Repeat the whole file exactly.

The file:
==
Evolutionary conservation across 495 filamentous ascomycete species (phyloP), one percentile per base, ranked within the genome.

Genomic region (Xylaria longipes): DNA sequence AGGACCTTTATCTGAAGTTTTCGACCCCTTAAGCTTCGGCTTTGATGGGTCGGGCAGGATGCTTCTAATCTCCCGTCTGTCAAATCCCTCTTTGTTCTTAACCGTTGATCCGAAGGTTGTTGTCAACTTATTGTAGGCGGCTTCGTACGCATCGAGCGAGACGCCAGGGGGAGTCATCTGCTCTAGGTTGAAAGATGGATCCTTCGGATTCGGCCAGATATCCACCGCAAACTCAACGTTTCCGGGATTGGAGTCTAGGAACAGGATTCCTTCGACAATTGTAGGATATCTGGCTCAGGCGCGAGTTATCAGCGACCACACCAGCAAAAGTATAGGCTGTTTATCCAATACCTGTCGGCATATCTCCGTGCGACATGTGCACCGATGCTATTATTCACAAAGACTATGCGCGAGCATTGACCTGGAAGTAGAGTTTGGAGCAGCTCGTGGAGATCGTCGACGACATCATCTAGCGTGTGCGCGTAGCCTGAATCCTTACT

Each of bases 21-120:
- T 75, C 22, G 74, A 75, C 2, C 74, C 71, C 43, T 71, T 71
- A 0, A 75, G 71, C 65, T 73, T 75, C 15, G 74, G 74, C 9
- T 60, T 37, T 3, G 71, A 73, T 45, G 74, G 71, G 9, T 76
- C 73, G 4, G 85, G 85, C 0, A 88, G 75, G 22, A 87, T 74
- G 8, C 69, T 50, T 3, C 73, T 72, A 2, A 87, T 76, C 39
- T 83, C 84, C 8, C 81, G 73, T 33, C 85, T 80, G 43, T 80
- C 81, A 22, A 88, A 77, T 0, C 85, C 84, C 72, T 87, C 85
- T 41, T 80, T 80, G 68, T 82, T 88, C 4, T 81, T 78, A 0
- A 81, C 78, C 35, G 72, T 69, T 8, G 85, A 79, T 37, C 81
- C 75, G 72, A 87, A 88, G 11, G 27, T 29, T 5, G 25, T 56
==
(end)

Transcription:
Evolutionary conservation across 495 filamentous ascomycete species (phyloP), one percentile per base, ranked within the genome.

Genomic region (Xylaria longipes): DNA sequence AGGACCTTTATCTGAAGTTTTCGACCCCTTAAGCTTCGGCTTTGATGGGTCGGGCAGGATGCTTCTAATCTCCCGTCTGTCAAATCCCTCTTTGTTCTTAACCGTTGATCCGAAGGTTGTTGTCAACTTATTGTAGGCGGCTTCGTACGCATCGAGCGAGACGCCAGGGGGAGTCATCTGCTCTAGGTTGAAAGATGGATCCTTCGGATTCGGCCAGATATCCACCGCAAACTCAACGTTTCCGGGATTGGAGTCTAGGAACAGGATTCCTTCGACAATTGTAGGATATCTGGCTCAGGCGCGAGTTATCAGCGACCACACCAGCAAAAGTATAGGCTGTTTATCCAATACCTGTCGGCATATCTCCGTGCGACATGTGCACCGATGCTATTATTCACAAAGACTATGCGCGAGCATTGACCTGGAAGTAGAGTTTGGAGCAGCTCGTGGAGATCGTCGACGACATCATCTAGCGTGTGCGCGTAGCCTGAATCCTTACT

Each of bases 21-120:
- T 75, C 22, G 74, A 75, C 2, C 74, C 71, C 43, T 71, T 71
- A 0, A 75, G 71, C 65, T 73, T 75, C 15, G 74, G 74, C 9
- T 60, T 37, T 3, G 71, A 73, T 45, G 74, G 71, G 9, T 76
- C 73, G 4, G 85, G 85, C 0, A 88, G 75, G 22, A 87, T 74
- G 8, C 69, T 50, T 3, C 73, T 72, A 2, A 87, T 76, C 39
- T 83, C 84, C 8, C 81, G 73, T 33, C 85, T 80, G 43, T 80
- C 81, A 22, A 88, A 77, T 0, C 85, C 84, C 72, T 87, C 85
- T 41, T 80, T 80, G 68, T 82, T 88, C 4, T 81, T 78, A 0
- A 81, C 78, C 35, G 72, T 69, T 8, G 85, A 79, T 37, C 81
- C 75, G 72, A 87, A 88, G 11, G 27, T 29, T 5, G 25, T 56